Luksik Forms SuperPAC for Rohrer
The PAC, called Sam vs. the Machine, emphasizes Rohrer’s independence from the Pa. GOP (he challenged Corbett for the gubernatorial nod in 2010 and is running against endorsed candidate Steve Welch this cycle).
“Sam Rohrer is the RIGHT man; with the RIGHT political philosophy; at the RIGHT time,” she writes. “We need a conservative Senate nominee, not the Party’s warmed over Democrat-Lite candidate.”
A Political Action Committee registered with the Federal Election Commission. As such, it is forbidden from coordinating with Rohrer’s or any other campaign. It’s the second super PAC to get involved in the Pa. Senate race. The first one sent out mailers on behalf of David Christian, a Bucks County businessman and veterans’ advocate.
On the site, Luksik criticizes Welch, and Tom Smith, for switching parties. Welch, an entrepreneur from Chester County, switched from GOP to Dem in 2005, and back to GOP in 2009. Smith, a former coal company founder, had been a lifelong Democrat until 2011.
“Our focus is quite narrow, as we plan to recruit the ground troops necessary to push Sam over the top on Primary Election Day, April 24th. Sam vs the Machine is the vehicle by which we will identify and turn-out the votes needed to make Sam victorious on election night.”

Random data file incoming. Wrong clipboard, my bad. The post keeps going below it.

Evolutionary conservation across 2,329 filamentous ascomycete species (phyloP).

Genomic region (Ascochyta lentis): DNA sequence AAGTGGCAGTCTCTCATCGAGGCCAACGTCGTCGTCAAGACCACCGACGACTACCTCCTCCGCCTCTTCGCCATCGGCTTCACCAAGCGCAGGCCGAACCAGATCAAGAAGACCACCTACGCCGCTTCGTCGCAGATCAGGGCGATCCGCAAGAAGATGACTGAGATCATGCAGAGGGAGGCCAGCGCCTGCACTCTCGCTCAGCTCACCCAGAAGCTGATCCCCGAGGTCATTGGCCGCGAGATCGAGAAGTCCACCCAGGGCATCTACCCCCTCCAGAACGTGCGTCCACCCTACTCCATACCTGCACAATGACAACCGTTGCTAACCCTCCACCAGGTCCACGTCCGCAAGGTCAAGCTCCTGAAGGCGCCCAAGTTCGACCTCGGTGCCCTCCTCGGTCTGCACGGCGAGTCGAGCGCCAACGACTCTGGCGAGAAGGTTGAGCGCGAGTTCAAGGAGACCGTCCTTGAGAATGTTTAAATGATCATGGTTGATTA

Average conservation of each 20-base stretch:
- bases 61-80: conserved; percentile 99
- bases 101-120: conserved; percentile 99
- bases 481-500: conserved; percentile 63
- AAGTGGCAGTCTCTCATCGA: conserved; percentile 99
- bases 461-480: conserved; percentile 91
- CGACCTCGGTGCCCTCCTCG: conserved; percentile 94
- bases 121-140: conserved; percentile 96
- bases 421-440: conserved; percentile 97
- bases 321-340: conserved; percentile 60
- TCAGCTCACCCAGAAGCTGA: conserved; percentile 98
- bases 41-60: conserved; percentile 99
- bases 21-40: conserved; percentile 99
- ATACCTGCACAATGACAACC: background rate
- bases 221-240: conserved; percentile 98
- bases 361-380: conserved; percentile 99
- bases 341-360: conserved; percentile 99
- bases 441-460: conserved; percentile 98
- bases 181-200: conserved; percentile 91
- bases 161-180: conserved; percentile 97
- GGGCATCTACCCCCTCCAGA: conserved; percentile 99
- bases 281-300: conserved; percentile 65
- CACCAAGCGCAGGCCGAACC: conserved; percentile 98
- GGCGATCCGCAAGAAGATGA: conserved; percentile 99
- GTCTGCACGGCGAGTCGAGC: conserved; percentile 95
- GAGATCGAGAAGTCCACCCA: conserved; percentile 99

A fiercely pro-life activist, Luksik ran for Governor in 1990, losing the GOP primary to Barbara Hafer by about 8 points. She ran again in 1994 as the Constitution Party candidate, garnering 12.8 percent. She took 18.6 percent of the GOP primary vote against Toomey in 2010.
In other Rohrer news, this week he earned the distinction of being the first Senate hopeful to be fact-checked by a national, left-leaning website. ThinkProgress declared as false his claim that the absence of a Senate-passed federal budget gives President Obama full discretion over spending.
Rohrer’s statement is 100 percent false. Article I of the U.S. Constitution explicitly says “No Money shall be drawn from the Treasury, but in Consequence of Appropriations made by Law” — a power expressly given to Congress. While Congress has not opted to make its appropriations through an overarching budget in recent years, it has passed multiple appropriations bills — some funding individual items and some omnibus bills covering multiple parts of government. Each of those appropriations bills has been signed by the president.